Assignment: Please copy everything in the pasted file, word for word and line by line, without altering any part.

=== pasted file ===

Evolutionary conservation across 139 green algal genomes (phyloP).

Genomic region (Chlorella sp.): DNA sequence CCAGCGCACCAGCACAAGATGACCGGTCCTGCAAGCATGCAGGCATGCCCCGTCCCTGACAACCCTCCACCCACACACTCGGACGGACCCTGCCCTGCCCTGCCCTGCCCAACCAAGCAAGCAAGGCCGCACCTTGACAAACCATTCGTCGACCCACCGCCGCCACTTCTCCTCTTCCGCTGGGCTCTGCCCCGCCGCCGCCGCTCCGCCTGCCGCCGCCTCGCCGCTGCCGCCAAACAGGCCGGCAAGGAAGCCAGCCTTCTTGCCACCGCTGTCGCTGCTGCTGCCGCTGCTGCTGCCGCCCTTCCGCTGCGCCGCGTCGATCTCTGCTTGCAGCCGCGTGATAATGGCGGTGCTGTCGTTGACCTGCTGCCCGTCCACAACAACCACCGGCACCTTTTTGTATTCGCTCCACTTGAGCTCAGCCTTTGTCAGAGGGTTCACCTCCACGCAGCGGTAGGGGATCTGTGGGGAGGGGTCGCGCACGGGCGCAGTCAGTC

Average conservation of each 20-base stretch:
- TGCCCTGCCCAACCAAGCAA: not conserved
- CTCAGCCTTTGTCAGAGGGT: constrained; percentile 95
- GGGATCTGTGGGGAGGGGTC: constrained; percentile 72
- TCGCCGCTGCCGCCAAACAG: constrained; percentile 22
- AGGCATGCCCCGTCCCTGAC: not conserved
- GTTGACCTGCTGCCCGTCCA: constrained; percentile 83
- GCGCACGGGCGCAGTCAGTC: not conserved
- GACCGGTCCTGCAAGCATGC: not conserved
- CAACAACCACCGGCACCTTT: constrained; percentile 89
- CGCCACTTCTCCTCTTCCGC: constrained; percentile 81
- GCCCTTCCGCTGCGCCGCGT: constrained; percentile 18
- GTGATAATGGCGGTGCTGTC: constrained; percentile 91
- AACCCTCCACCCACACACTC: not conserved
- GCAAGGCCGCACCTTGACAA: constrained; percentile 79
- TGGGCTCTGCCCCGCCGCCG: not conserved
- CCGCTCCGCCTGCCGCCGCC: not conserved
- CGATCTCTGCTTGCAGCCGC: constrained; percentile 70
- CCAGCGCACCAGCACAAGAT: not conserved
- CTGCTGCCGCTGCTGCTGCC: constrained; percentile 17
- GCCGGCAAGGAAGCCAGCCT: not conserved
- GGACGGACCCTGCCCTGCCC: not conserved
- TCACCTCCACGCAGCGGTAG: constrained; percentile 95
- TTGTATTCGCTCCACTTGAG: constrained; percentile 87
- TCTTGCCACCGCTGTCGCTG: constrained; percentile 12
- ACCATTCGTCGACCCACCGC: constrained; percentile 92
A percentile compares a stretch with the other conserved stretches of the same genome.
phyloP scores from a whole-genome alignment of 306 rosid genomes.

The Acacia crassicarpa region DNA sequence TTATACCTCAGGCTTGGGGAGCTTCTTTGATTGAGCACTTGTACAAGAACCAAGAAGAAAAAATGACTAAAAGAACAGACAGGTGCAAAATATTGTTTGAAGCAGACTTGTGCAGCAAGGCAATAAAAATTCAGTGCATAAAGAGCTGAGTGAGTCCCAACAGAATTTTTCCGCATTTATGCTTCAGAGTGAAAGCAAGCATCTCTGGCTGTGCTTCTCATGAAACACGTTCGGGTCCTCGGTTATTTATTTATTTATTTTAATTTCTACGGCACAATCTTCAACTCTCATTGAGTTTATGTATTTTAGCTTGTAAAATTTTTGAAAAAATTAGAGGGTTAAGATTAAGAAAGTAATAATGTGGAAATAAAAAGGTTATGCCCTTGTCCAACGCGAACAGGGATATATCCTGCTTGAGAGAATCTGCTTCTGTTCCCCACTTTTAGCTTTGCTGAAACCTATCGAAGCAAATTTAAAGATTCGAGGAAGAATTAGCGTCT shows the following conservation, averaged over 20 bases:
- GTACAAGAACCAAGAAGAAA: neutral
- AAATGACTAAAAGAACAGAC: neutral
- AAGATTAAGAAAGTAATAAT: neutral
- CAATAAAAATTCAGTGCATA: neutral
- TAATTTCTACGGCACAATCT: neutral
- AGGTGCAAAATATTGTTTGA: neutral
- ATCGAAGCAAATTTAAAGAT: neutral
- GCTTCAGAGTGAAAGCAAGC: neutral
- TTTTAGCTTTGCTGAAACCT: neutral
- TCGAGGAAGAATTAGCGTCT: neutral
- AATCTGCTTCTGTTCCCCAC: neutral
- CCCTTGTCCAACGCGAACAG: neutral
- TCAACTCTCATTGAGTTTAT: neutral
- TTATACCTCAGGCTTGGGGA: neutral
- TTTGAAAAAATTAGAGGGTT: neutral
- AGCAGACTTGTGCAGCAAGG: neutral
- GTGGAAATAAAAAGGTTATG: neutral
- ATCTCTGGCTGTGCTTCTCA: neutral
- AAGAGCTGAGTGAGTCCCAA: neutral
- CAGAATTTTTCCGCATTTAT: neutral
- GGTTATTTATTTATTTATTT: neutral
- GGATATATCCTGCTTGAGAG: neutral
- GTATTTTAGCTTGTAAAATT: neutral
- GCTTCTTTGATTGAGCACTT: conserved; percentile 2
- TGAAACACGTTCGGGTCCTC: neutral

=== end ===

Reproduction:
Evolutionary conservation across 139 green algal genomes (phyloP).

Genomic region (Chlorella sp.): DNA sequence CCAGCGCACCAGCACAAGATGACCGGTCCTGCAAGCATGCAGGCATGCCCCGTCCCTGACAACCCTCCACCCACACACTCGGACGGACCCTGCCCTGCCCTGCCCTGCCCAACCAAGCAAGCAAGGCCGCACCTTGACAAACCATTCGTCGACCCACCGCCGCCACTTCTCCTCTTCCGCTGGGCTCTGCCCCGCCGCCGCCGCTCCGCCTGCCGCCGCCTCGCCGCTGCCGCCAAACAGGCCGGCAAGGAAGCCAGCCTTCTTGCCACCGCTGTCGCTGCTGCTGCCGCTGCTGCTGCCGCCCTTCCGCTGCGCCGCGTCGATCTCTGCTTGCAGCCGCGTGATAATGGCGGTGCTGTCGTTGACCTGCTGCCCGTCCACAACAACCACCGGCACCTTTTTGTATTCGCTCCACTTGAGCTCAGCCTTTGTCAGAGGGTTCACCTCCACGCAGCGGTAGGGGATCTGTGGGGAGGGGTCGCGCACGGGCGCAGTCAGTC

Average conservation of each 20-base stretch:
- TGCCCTGCCCAACCAAGCAA: not conserved
- CTCAGCCTTTGTCAGAGGGT: constrained; percentile 95
- GGGATCTGTGGGGAGGGGTC: constrained; percentile 72
- TCGCCGCTGCCGCCAAACAG: constrained; percentile 22
- AGGCATGCCCCGTCCCTGAC: not conserved
- GTTGACCTGCTGCCCGTCCA: constrained; percentile 83
- GCGCACGGGCGCAGTCAGTC: not conserved
- GACCGGTCCTGCAAGCATGC: not conserved
- CAACAACCACCGGCACCTTT: constrained; percentile 89
- CGCCACTTCTCCTCTTCCGC: constrained; percentile 81
- GCCCTTCCGCTGCGCCGCGT: constrained; percentile 18
- GTGATAATGGCGGTGCTGTC: constrained; percentile 91
- AACCCTCCACCCACACACTC: not conserved
- GCAAGGCCGCACCTTGACAA: constrained; percentile 79
- TGGGCTCTGCCCCGCCGCCG: not conserved
- CCGCTCCGCCTGCCGCCGCC: not conserved
- CGATCTCTGCTTGCAGCCGC: constrained; percentile 70
- CCAGCGCACCAGCACAAGAT: not conserved
- CTGCTGCCGCTGCTGCTGCC: constrained; percentile 17
- GCCGGCAAGGAAGCCAGCCT: not conserved
- GGACGGACCCTGCCCTGCCC: not conserved
- TCACCTCCACGCAGCGGTAG: constrained; percentile 95
- TTGTATTCGCTCCACTTGAG: constrained; percentile 87
- TCTTGCCACCGCTGTCGCTG: constrained; percentile 12
- ACCATTCGTCGACCCACCGC: constrained; percentile 92
A percentile compares a stretch with the other conserved stretches of the same genome.
phyloP scores from a whole-genome alignment of 306 rosid genomes.

The Acacia crassicarpa region DNA sequence TTATACCTCAGGCTTGGGGAGCTTCTTTGATTGAGCACTTGTACAAGAACCAAGAAGAAAAAATGACTAAAAGAACAGACAGGTGCAAAATATTGTTTGAAGCAGACTTGTGCAGCAAGGCAATAAAAATTCAGTGCATAAAGAGCTGAGTGAGTCCCAACAGAATTTTTCCGCATTTATGCTTCAGAGTGAAAGCAAGCATCTCTGGCTGTGCTTCTCATGAAACACGTTCGGGTCCTCGGTTATTTATTTATTTATTTTAATTTCTACGGCACAATCTTCAACTCTCATTGAGTTTATGTATTTTAGCTTGTAAAATTTTTGAAAAAATTAGAGGGTTAAGATTAAGAAAGTAATAATGTGGAAATAAAAAGGTTATGCCCTTGTCCAACGCGAACAGGGATATATCCTGCTTGAGAGAATCTGCTTCTGTTCCCCACTTTTAGCTTTGCTGAAACCTATCGAAGCAAATTTAAAGATTCGAGGAAGAATTAGCGTCT shows the following conservation, averaged over 20 bases:
- GTACAAGAACCAAGAAGAAA: neutral
- AAATGACTAAAAGAACAGAC: neutral
- AAGATTAAGAAAGTAATAAT: neutral
- CAATAAAAATTCAGTGCATA: neutral
- TAATTTCTACGGCACAATCT: neutral
- AGGTGCAAAATATTGTTTGA: neutral
- ATCGAAGCAAATTTAAAGAT: neutral
- GCTTCAGAGTGAAAGCAAGC: neutral
- TTTTAGCTTTGCTGAAACCT: neutral
- TCGAGGAAGAATTAGCGTCT: neutral
- AATCTGCTTCTGTTCCCCAC: neutral
- CCCTTGTCCAACGCGAACAG: neutral
- TCAACTCTCATTGAGTTTAT: neutral
- TTATACCTCAGGCTTGGGGA: neutral
- TTTGAAAAAATTAGAGGGTT: neutral
- AGCAGACTTGTGCAGCAAGG: neutral
- GTGGAAATAAAAAGGTTATG: neutral
- ATCTCTGGCTGTGCTTCTCA: neutral
- AAGAGCTGAGTGAGTCCCAA: neutral
- CAGAATTTTTCCGCATTTAT: neutral
- GGTTATTTATTTATTTATTT: neutral
- GGATATATCCTGCTTGAGAG: neutral
- GTATTTTAGCTTGTAAAATT: neutral
- GCTTCTTTGATTGAGCACTT: conserved; percentile 2
- TGAAACACGTTCGGGTCCTC: neutral